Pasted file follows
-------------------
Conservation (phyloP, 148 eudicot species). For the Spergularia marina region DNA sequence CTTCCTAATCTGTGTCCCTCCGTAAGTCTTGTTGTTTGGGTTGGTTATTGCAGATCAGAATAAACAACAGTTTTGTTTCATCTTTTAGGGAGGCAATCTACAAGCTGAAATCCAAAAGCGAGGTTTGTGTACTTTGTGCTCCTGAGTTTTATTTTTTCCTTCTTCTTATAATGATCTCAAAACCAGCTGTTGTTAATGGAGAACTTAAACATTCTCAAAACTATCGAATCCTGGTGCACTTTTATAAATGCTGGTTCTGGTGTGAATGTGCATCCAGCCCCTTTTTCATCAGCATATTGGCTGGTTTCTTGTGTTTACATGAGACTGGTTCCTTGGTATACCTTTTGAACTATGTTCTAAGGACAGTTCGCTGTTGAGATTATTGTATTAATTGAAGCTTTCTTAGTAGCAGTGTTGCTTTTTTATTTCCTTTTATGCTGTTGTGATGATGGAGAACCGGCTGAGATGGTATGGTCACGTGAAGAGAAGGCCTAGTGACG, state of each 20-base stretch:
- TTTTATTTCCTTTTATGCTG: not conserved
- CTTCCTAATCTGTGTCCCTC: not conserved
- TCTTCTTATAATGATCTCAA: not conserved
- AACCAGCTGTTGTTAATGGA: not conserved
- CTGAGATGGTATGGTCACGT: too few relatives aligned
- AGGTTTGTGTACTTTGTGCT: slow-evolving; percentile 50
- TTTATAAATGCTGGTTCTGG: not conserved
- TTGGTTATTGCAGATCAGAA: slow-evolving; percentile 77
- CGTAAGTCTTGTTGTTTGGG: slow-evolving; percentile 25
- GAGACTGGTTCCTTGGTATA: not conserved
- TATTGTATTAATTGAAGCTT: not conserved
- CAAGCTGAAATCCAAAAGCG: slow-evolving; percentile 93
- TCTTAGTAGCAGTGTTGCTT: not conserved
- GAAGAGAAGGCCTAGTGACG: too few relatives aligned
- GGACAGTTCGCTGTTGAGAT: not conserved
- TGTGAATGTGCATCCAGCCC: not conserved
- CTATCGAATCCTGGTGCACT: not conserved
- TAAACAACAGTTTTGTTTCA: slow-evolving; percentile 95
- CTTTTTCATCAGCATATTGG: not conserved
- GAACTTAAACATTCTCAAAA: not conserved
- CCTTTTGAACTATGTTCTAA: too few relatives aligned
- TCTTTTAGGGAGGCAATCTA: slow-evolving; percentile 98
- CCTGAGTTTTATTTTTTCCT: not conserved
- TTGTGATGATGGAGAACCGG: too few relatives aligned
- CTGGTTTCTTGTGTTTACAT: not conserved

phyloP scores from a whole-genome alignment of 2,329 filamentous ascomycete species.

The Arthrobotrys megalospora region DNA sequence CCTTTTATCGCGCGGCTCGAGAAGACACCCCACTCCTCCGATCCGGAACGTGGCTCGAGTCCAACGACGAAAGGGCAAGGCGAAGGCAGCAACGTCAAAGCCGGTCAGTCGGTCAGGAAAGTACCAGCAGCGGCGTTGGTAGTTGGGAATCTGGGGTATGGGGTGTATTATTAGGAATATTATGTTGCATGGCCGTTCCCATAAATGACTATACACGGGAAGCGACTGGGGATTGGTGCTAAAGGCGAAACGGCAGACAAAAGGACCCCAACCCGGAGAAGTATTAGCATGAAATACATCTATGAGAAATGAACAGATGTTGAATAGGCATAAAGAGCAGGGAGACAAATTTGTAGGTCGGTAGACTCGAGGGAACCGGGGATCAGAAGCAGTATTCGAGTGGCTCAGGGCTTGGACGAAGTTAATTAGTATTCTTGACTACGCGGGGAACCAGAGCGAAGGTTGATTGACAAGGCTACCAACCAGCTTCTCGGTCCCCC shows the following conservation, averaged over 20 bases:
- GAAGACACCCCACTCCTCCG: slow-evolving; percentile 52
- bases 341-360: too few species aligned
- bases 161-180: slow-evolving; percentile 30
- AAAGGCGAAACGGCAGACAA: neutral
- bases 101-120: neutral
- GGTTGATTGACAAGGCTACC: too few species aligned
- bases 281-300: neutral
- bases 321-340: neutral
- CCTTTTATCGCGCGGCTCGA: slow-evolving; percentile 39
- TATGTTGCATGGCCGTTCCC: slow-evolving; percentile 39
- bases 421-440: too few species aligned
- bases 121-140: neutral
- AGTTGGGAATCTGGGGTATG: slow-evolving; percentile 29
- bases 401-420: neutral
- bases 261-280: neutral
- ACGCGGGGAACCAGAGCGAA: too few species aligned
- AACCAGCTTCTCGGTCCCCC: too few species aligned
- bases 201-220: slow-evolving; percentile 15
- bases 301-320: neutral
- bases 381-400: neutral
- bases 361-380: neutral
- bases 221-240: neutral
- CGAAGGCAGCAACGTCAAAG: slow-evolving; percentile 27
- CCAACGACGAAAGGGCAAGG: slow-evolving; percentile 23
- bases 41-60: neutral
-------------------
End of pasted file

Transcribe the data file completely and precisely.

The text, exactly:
Conservation (phyloP, 148 eudicot species). For the Spergularia marina region DNA sequence CTTCCTAATCTGTGTCCCTCCGTAAGTCTTGTTGTTTGGGTTGGTTATTGCAGATCAGAATAAACAACAGTTTTGTTTCATCTTTTAGGGAGGCAATCTACAAGCTGAAATCCAAAAGCGAGGTTTGTGTACTTTGTGCTCCTGAGTTTTATTTTTTCCTTCTTCTTATAATGATCTCAAAACCAGCTGTTGTTAATGGAGAACTTAAACATTCTCAAAACTATCGAATCCTGGTGCACTTTTATAAATGCTGGTTCTGGTGTGAATGTGCATCCAGCCCCTTTTTCATCAGCATATTGGCTGGTTTCTTGTGTTTACATGAGACTGGTTCCTTGGTATACCTTTTGAACTATGTTCTAAGGACAGTTCGCTGTTGAGATTATTGTATTAATTGAAGCTTTCTTAGTAGCAGTGTTGCTTTTTTATTTCCTTTTATGCTGTTGTGATGATGGAGAACCGGCTGAGATGGTATGGTCACGTGAAGAGAAGGCCTAGTGACG, state of each 20-base stretch:
- TTTTATTTCCTTTTATGCTG: not conserved
- CTTCCTAATCTGTGTCCCTC: not conserved
- TCTTCTTATAATGATCTCAA: not conserved
- AACCAGCTGTTGTTAATGGA: not conserved
- CTGAGATGGTATGGTCACGT: too few relatives aligned
- AGGTTTGTGTACTTTGTGCT: slow-evolving; percentile 50
- TTTATAAATGCTGGTTCTGG: not conserved
- TTGGTTATTGCAGATCAGAA: slow-evolving; percentile 77
- CGTAAGTCTTGTTGTTTGGG: slow-evolving; percentile 25
- GAGACTGGTTCCTTGGTATA: not conserved
- TATTGTATTAATTGAAGCTT: not conserved
- CAAGCTGAAATCCAAAAGCG: slow-evolving; percentile 93
- TCTTAGTAGCAGTGTTGCTT: not conserved
- GAAGAGAAGGCCTAGTGACG: too few relatives aligned
- GGACAGTTCGCTGTTGAGAT: not conserved
- TGTGAATGTGCATCCAGCCC: not conserved
- CTATCGAATCCTGGTGCACT: not conserved
- TAAACAACAGTTTTGTTTCA: slow-evolving; percentile 95
- CTTTTTCATCAGCATATTGG: not conserved
- GAACTTAAACATTCTCAAAA: not conserved
- CCTTTTGAACTATGTTCTAA: too few relatives aligned
- TCTTTTAGGGAGGCAATCTA: slow-evolving; percentile 98
- CCTGAGTTTTATTTTTTCCT: not conserved
- TTGTGATGATGGAGAACCGG: too few relatives aligned
- CTGGTTTCTTGTGTTTACAT: not conserved

phyloP scores from a whole-genome alignment of 2,329 filamentous ascomycete species.

The Arthrobotrys megalospora region DNA sequence CCTTTTATCGCGCGGCTCGAGAAGACACCCCACTCCTCCGATCCGGAACGTGGCTCGAGTCCAACGACGAAAGGGCAAGGCGAAGGCAGCAACGTCAAAGCCGGTCAGTCGGTCAGGAAAGTACCAGCAGCGGCGTTGGTAGTTGGGAATCTGGGGTATGGGGTGTATTATTAGGAATATTATGTTGCATGGCCGTTCCCATAAATGACTATACACGGGAAGCGACTGGGGATTGGTGCTAAAGGCGAAACGGCAGACAAAAGGACCCCAACCCGGAGAAGTATTAGCATGAAATACATCTATGAGAAATGAACAGATGTTGAATAGGCATAAAGAGCAGGGAGACAAATTTGTAGGTCGGTAGACTCGAGGGAACCGGGGATCAGAAGCAGTATTCGAGTGGCTCAGGGCTTGGACGAAGTTAATTAGTATTCTTGACTACGCGGGGAACCAGAGCGAAGGTTGATTGACAAGGCTACCAACCAGCTTCTCGGTCCCCC shows the following conservation, averaged over 20 bases:
- GAAGACACCCCACTCCTCCG: slow-evolving; percentile 52
- bases 341-360: too few species aligned
- bases 161-180: slow-evolving; percentile 30
- AAAGGCGAAACGGCAGACAA: neutral
- bases 101-120: neutral
- GGTTGATTGACAAGGCTACC: too few species aligned
- bases 281-300: neutral
- bases 321-340: neutral
- CCTTTTATCGCGCGGCTCGA: slow-evolving; percentile 39
- TATGTTGCATGGCCGTTCCC: slow-evolving; percentile 39
- bases 421-440: too few species aligned
- bases 121-140: neutral
- AGTTGGGAATCTGGGGTATG: slow-evolving; percentile 29
- bases 401-420: neutral
- bases 261-280: neutral
- ACGCGGGGAACCAGAGCGAA: too few species aligned
- AACCAGCTTCTCGGTCCCCC: too few species aligned
- bases 201-220: slow-evolving; percentile 15
- bases 301-320: neutral
- bases 381-400: neutral
- bases 361-380: neutral
- bases 221-240: neutral
- CGAAGGCAGCAACGTCAAAG: slow-evolving; percentile 27
- CCAACGACGAAAGGGCAAGG: slow-evolving; percentile 23
- bases 41-60: neutral